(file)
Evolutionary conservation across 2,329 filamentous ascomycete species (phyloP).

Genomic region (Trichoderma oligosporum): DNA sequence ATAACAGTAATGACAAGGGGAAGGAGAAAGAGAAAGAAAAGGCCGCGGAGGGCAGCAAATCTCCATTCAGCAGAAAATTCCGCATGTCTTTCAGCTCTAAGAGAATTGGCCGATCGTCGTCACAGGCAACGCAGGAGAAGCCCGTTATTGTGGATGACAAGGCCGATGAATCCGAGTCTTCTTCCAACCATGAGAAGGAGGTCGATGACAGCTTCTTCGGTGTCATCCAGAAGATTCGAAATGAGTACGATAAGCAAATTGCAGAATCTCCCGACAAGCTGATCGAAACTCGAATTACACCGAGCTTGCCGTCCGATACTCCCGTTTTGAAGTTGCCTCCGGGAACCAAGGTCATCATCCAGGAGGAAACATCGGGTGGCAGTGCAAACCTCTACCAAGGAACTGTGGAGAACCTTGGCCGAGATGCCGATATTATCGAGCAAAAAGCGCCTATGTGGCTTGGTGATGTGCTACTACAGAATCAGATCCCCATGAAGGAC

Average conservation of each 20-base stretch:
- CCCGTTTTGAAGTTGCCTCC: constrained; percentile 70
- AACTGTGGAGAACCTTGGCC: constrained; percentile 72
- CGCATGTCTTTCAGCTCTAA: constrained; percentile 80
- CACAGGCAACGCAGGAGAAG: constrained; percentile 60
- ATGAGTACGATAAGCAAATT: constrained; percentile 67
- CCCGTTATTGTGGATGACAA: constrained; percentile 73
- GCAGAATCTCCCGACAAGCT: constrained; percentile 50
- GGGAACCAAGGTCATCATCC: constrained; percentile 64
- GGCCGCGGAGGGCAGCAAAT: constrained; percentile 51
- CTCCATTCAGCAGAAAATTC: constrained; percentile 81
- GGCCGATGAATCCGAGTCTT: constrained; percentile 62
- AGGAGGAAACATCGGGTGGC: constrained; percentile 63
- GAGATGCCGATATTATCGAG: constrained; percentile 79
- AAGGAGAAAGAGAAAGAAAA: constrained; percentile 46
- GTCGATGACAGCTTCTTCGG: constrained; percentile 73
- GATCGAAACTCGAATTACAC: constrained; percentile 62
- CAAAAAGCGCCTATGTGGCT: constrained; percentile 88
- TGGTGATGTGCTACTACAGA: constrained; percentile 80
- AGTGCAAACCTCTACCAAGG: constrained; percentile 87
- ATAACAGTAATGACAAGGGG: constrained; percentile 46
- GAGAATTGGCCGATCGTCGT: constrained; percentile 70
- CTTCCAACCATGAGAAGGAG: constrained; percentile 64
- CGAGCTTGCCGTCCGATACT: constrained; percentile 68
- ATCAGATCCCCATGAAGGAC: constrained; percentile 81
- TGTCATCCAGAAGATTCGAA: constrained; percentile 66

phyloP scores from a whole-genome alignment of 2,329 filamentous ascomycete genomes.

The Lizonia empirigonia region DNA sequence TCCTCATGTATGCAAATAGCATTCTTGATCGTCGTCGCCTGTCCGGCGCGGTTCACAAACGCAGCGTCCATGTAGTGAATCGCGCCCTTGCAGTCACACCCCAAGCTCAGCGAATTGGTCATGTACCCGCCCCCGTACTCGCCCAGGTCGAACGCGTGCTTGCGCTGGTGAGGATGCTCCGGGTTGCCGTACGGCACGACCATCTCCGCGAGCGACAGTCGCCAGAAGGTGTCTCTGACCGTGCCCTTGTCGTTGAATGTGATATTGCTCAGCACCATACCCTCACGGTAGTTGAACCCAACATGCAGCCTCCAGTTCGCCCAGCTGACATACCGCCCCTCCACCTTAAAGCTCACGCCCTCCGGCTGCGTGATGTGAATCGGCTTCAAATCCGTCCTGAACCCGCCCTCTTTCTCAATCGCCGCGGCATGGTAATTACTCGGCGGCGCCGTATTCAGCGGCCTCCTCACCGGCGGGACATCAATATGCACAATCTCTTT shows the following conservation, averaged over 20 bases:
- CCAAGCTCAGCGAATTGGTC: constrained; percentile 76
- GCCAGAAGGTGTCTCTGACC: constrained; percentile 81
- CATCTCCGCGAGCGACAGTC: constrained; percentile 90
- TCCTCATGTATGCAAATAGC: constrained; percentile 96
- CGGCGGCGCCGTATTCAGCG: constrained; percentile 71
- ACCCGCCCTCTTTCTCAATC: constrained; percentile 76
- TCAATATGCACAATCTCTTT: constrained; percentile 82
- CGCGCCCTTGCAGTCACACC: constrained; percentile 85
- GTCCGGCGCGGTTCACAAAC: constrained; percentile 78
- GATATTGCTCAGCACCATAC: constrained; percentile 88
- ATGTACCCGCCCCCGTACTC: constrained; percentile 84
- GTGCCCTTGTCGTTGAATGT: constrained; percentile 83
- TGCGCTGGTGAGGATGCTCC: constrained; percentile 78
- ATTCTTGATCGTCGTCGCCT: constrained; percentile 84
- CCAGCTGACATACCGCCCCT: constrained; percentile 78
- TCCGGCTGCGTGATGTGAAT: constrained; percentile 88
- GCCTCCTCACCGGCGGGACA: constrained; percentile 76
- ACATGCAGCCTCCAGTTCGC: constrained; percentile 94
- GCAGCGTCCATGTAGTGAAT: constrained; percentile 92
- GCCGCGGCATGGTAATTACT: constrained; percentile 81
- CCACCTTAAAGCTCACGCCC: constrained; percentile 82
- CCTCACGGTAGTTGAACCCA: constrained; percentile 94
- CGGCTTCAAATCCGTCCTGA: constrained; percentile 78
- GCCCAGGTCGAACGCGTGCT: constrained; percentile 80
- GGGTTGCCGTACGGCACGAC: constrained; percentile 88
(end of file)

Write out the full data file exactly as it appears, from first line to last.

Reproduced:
Evolutionary conservation across 2,329 filamentous ascomycete species (phyloP).

Genomic region (Trichoderma oligosporum): DNA sequence ATAACAGTAATGACAAGGGGAAGGAGAAAGAGAAAGAAAAGGCCGCGGAGGGCAGCAAATCTCCATTCAGCAGAAAATTCCGCATGTCTTTCAGCTCTAAGAGAATTGGCCGATCGTCGTCACAGGCAACGCAGGAGAAGCCCGTTATTGTGGATGACAAGGCCGATGAATCCGAGTCTTCTTCCAACCATGAGAAGGAGGTCGATGACAGCTTCTTCGGTGTCATCCAGAAGATTCGAAATGAGTACGATAAGCAAATTGCAGAATCTCCCGACAAGCTGATCGAAACTCGAATTACACCGAGCTTGCCGTCCGATACTCCCGTTTTGAAGTTGCCTCCGGGAACCAAGGTCATCATCCAGGAGGAAACATCGGGTGGCAGTGCAAACCTCTACCAAGGAACTGTGGAGAACCTTGGCCGAGATGCCGATATTATCGAGCAAAAAGCGCCTATGTGGCTTGGTGATGTGCTACTACAGAATCAGATCCCCATGAAGGAC

Average conservation of each 20-base stretch:
- CCCGTTTTGAAGTTGCCTCC: constrained; percentile 70
- AACTGTGGAGAACCTTGGCC: constrained; percentile 72
- CGCATGTCTTTCAGCTCTAA: constrained; percentile 80
- CACAGGCAACGCAGGAGAAG: constrained; percentile 60
- ATGAGTACGATAAGCAAATT: constrained; percentile 67
- CCCGTTATTGTGGATGACAA: constrained; percentile 73
- GCAGAATCTCCCGACAAGCT: constrained; percentile 50
- GGGAACCAAGGTCATCATCC: constrained; percentile 64
- GGCCGCGGAGGGCAGCAAAT: constrained; percentile 51
- CTCCATTCAGCAGAAAATTC: constrained; percentile 81
- GGCCGATGAATCCGAGTCTT: constrained; percentile 62
- AGGAGGAAACATCGGGTGGC: constrained; percentile 63
- GAGATGCCGATATTATCGAG: constrained; percentile 79
- AAGGAGAAAGAGAAAGAAAA: constrained; percentile 46
- GTCGATGACAGCTTCTTCGG: constrained; percentile 73
- GATCGAAACTCGAATTACAC: constrained; percentile 62
- CAAAAAGCGCCTATGTGGCT: constrained; percentile 88
- TGGTGATGTGCTACTACAGA: constrained; percentile 80
- AGTGCAAACCTCTACCAAGG: constrained; percentile 87
- ATAACAGTAATGACAAGGGG: constrained; percentile 46
- GAGAATTGGCCGATCGTCGT: constrained; percentile 70
- CTTCCAACCATGAGAAGGAG: constrained; percentile 64
- CGAGCTTGCCGTCCGATACT: constrained; percentile 68
- ATCAGATCCCCATGAAGGAC: constrained; percentile 81
- TGTCATCCAGAAGATTCGAA: constrained; percentile 66

phyloP scores from a whole-genome alignment of 2,329 filamentous ascomycete genomes.

The Lizonia empirigonia region DNA sequence TCCTCATGTATGCAAATAGCATTCTTGATCGTCGTCGCCTGTCCGGCGCGGTTCACAAACGCAGCGTCCATGTAGTGAATCGCGCCCTTGCAGTCACACCCCAAGCTCAGCGAATTGGTCATGTACCCGCCCCCGTACTCGCCCAGGTCGAACGCGTGCTTGCGCTGGTGAGGATGCTCCGGGTTGCCGTACGGCACGACCATCTCCGCGAGCGACAGTCGCCAGAAGGTGTCTCTGACCGTGCCCTTGTCGTTGAATGTGATATTGCTCAGCACCATACCCTCACGGTAGTTGAACCCAACATGCAGCCTCCAGTTCGCCCAGCTGACATACCGCCCCTCCACCTTAAAGCTCACGCCCTCCGGCTGCGTGATGTGAATCGGCTTCAAATCCGTCCTGAACCCGCCCTCTTTCTCAATCGCCGCGGCATGGTAATTACTCGGCGGCGCCGTATTCAGCGGCCTCCTCACCGGCGGGACATCAATATGCACAATCTCTTT shows the following conservation, averaged over 20 bases:
- CCAAGCTCAGCGAATTGGTC: constrained; percentile 76
- GCCAGAAGGTGTCTCTGACC: constrained; percentile 81
- CATCTCCGCGAGCGACAGTC: constrained; percentile 90
- TCCTCATGTATGCAAATAGC: constrained; percentile 96
- CGGCGGCGCCGTATTCAGCG: constrained; percentile 71
- ACCCGCCCTCTTTCTCAATC: constrained; percentile 76
- TCAATATGCACAATCTCTTT: constrained; percentile 82
- CGCGCCCTTGCAGTCACACC: constrained; percentile 85
- GTCCGGCGCGGTTCACAAAC: constrained; percentile 78
- GATATTGCTCAGCACCATAC: constrained; percentile 88
- ATGTACCCGCCCCCGTACTC: constrained; percentile 84
- GTGCCCTTGTCGTTGAATGT: constrained; percentile 83
- TGCGCTGGTGAGGATGCTCC: constrained; percentile 78
- ATTCTTGATCGTCGTCGCCT: constrained; percentile 84
- CCAGCTGACATACCGCCCCT: constrained; percentile 78
- TCCGGCTGCGTGATGTGAAT: constrained; percentile 88
- GCCTCCTCACCGGCGGGACA: constrained; percentile 76
- ACATGCAGCCTCCAGTTCGC: constrained; percentile 94
- GCAGCGTCCATGTAGTGAAT: constrained; percentile 92
- GCCGCGGCATGGTAATTACT: constrained; percentile 81
- CCACCTTAAAGCTCACGCCC: constrained; percentile 82
- CCTCACGGTAGTTGAACCCA: constrained; percentile 94
- CGGCTTCAAATCCGTCCTGA: constrained; percentile 78
- GCCCAGGTCGAACGCGTGCT: constrained; percentile 80
- GGGTTGCCGTACGGCACGAC: constrained; percentile 88